Dunstan Thompson is accorded more space here than Berryman, on account of one magisterial poem named Largo that likely no one else remembers. Poetry Notebook is content to sift through the endless dross in search of that one right word. The task is Herculean, but also strangely freeing. There is, as James notes with a sigh of relief, no more time for Swinburne. James is a poet, undoubtedly (read his hilarious The Book of My Enemy Has Been Remaindered if you doubt it), but he is also a critic, and intent on cutting away the talk of movements and styles and getting right to the good bits.

Poetry Notebook is primarily constructed out of essays written for Poetry magazine, in which James reflected, loosely, on the art of poetry. Many of the familiar boldface names – Shakespeare, Milton, Eliot, Frost – appear here, but so do the likes of Stephen Edgar and Michael Longley. James is adamant that much of the best writing about poetry is often done by fellow poets, who understand the challenges of putting one line together with the next. He is less enamoured of vastness than tightness, favouring the compact to the sprawling, with Poetry Notebook the concentrated result of a lifetime of writing and reading: “But I soon saw an opportunity beckoning: to transmit, for a new generation, my gratitude for the neatness and the concentration of the slight volume densely packed with memorable meaning.”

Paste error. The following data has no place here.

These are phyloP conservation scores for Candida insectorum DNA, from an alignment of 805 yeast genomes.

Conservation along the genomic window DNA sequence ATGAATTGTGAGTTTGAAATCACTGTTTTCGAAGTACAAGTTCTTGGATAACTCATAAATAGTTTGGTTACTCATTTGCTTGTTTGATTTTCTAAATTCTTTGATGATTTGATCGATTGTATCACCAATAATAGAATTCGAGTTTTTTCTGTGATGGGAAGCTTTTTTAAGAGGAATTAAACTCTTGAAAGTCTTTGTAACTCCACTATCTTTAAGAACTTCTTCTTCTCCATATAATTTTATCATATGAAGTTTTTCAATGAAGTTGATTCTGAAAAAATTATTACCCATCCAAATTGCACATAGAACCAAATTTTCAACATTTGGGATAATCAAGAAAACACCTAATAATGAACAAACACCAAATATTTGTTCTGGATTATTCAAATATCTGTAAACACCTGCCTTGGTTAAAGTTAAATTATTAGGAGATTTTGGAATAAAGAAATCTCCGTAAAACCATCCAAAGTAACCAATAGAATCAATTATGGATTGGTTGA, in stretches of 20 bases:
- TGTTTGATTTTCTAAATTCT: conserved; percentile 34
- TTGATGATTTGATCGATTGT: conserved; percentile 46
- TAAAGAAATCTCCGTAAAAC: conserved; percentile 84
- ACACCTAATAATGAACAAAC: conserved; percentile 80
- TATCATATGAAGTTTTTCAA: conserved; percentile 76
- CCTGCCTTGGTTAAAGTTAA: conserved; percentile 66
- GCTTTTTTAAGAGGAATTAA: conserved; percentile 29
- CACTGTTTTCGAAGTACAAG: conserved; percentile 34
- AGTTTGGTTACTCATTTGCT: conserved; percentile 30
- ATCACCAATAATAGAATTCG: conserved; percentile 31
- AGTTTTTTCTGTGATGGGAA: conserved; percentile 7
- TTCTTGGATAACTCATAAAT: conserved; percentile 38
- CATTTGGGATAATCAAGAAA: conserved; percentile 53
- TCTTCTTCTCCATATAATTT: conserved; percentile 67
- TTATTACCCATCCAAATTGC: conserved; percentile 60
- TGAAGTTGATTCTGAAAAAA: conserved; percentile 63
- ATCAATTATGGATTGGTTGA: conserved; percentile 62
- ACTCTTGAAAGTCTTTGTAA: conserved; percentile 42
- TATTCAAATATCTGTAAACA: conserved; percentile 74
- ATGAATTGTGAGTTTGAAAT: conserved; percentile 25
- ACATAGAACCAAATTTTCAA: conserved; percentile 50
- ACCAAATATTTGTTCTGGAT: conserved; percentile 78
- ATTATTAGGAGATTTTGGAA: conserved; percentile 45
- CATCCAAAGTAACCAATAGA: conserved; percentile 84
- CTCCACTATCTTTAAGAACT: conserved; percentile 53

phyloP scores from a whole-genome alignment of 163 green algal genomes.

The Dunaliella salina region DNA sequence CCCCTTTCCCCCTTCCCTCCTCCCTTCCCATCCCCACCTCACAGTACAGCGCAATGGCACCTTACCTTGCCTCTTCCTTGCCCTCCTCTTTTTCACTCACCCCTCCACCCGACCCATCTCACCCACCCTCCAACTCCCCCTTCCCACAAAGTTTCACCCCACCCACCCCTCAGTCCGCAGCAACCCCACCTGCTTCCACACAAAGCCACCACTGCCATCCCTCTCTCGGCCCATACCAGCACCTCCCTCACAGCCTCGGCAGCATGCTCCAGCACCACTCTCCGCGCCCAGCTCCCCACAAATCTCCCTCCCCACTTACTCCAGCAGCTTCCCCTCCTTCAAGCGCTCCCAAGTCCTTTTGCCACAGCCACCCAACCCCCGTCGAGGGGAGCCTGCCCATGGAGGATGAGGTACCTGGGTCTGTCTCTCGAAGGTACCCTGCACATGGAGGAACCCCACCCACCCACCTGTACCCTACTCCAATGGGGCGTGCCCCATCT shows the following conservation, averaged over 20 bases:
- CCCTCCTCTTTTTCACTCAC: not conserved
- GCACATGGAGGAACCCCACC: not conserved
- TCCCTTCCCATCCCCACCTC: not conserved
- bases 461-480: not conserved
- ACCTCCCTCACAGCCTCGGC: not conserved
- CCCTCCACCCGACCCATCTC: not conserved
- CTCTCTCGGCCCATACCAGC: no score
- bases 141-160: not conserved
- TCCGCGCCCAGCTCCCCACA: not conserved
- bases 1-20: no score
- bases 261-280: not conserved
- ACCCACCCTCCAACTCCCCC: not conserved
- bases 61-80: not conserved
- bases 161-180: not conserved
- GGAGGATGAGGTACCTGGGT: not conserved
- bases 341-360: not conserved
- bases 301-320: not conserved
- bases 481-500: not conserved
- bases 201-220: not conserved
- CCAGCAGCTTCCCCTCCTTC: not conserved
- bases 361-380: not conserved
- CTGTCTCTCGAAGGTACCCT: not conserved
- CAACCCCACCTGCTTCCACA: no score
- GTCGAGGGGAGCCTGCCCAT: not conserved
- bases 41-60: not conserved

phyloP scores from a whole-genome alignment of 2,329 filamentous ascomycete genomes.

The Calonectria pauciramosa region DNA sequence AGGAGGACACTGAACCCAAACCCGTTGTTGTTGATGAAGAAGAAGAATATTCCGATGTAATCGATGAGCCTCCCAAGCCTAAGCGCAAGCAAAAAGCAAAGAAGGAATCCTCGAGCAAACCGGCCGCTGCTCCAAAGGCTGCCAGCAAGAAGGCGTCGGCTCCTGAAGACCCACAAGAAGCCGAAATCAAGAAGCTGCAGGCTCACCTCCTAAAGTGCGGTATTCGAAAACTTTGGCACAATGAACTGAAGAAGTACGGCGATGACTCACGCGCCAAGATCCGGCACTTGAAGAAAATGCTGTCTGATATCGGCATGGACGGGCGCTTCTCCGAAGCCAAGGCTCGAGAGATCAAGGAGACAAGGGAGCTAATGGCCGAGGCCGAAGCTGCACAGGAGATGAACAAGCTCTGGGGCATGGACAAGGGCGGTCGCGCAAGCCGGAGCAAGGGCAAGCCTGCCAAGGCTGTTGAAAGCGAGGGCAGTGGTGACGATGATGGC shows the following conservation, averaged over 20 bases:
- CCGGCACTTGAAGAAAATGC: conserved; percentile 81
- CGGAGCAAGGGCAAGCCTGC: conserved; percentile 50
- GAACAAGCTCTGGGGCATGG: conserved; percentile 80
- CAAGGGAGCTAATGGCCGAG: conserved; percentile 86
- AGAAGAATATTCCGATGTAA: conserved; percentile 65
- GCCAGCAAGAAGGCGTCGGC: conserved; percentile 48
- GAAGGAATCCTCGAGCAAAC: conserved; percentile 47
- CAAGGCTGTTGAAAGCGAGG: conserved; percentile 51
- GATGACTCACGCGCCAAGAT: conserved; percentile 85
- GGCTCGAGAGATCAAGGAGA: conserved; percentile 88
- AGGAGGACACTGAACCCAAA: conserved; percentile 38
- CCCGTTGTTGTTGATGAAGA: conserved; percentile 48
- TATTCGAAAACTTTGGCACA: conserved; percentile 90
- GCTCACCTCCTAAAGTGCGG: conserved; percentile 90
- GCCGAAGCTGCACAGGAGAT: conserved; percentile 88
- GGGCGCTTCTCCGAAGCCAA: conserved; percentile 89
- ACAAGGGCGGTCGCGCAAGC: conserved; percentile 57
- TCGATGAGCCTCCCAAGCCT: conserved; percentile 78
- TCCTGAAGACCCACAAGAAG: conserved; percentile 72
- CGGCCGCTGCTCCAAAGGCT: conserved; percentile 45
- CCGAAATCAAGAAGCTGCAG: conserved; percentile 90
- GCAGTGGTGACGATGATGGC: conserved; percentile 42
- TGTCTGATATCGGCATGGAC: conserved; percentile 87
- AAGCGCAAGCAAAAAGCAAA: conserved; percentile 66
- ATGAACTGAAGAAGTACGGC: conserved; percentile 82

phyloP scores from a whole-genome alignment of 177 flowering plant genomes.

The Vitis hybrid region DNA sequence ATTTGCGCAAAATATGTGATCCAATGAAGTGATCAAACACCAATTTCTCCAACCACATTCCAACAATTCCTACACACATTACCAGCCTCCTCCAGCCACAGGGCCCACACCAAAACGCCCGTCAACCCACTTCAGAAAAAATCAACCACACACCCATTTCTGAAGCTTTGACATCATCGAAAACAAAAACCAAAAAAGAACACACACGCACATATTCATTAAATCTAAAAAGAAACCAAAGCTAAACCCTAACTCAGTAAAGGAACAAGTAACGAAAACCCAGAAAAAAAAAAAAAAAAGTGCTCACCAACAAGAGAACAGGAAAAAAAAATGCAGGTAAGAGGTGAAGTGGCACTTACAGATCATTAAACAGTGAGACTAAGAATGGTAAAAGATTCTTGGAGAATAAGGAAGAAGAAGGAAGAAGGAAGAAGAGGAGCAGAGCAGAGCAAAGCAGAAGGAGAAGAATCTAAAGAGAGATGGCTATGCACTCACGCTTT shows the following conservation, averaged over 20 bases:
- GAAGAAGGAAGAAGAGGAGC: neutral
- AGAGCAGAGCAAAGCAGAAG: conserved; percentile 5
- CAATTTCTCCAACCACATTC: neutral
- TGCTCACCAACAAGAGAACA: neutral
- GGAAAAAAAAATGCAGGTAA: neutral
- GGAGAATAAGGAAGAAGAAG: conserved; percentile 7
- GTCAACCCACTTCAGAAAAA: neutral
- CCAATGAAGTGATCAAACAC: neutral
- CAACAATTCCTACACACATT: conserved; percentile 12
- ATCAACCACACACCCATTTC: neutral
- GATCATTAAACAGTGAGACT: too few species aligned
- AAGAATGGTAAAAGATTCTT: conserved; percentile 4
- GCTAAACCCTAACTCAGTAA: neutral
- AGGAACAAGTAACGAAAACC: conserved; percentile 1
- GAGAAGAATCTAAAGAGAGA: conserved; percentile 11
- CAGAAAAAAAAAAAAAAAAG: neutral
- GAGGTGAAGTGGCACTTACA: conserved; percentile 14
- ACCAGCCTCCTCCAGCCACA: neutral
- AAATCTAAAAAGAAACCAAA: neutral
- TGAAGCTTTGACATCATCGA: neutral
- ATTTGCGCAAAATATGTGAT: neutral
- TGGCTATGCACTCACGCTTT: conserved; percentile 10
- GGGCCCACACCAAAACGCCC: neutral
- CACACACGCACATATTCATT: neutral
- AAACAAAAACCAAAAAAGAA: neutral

James, too, must be inhaled in large breathless gulps, like this disquisition on his revised opinion of Ezra Pound: “When I fell out of love with The Cantos I fell all the way out, but one of my critical principles, such as they are, is to take account of the history of my critical opinions, on the further principle that they have never existed in some timeless zone apart from the man who held them, but have always been attached to him, like his hair, or, lately, like his baldness. There is a promising analogy there, somewhere: my hair yielded baldness as my enthusiasms yielded disenchantment. First the one thing, then the other, and the second thing clearly definable only in terms of the first.” Critics this funny are rarely this insightful; and critics this insightful are rarely this funny. James pictures a book club of bats reading the nature enthusiast Les Murray and enthusing: “this guy, they squeal, gets it”. He dismisses Pound’s fancy for juxtaposition as being akin to “the hope and faith of every crackpot who creates elaborate wall charts with fragments of evidence joined together by string”.

Poetry and mortality are impossibly intertwined, love for one serving as an unavoidable reminder of the other. And now, with thoughts of the end creeping in, Clive James sees in poetry a kind of autobiography of a life’s passions: “Better to think back on all the poems you have ever loved, and to realise what they have in common: the life you soon must lose.” Poetry Notebook’s enthusiasm is contagious, winning over even such poetry-deaf readers as me and offering us a side entrance into its hallowed pantheon. We may not all be able to pick up Italian in a weekend, or memorise all of Keats in an afternoon, but we can always read Clive James, and for that, we are profoundly thankful.

This book is available on Amazon.

Saul Austerlitz is a frequent contributor to The Review.

Published: April 9, 2015 04:00 AM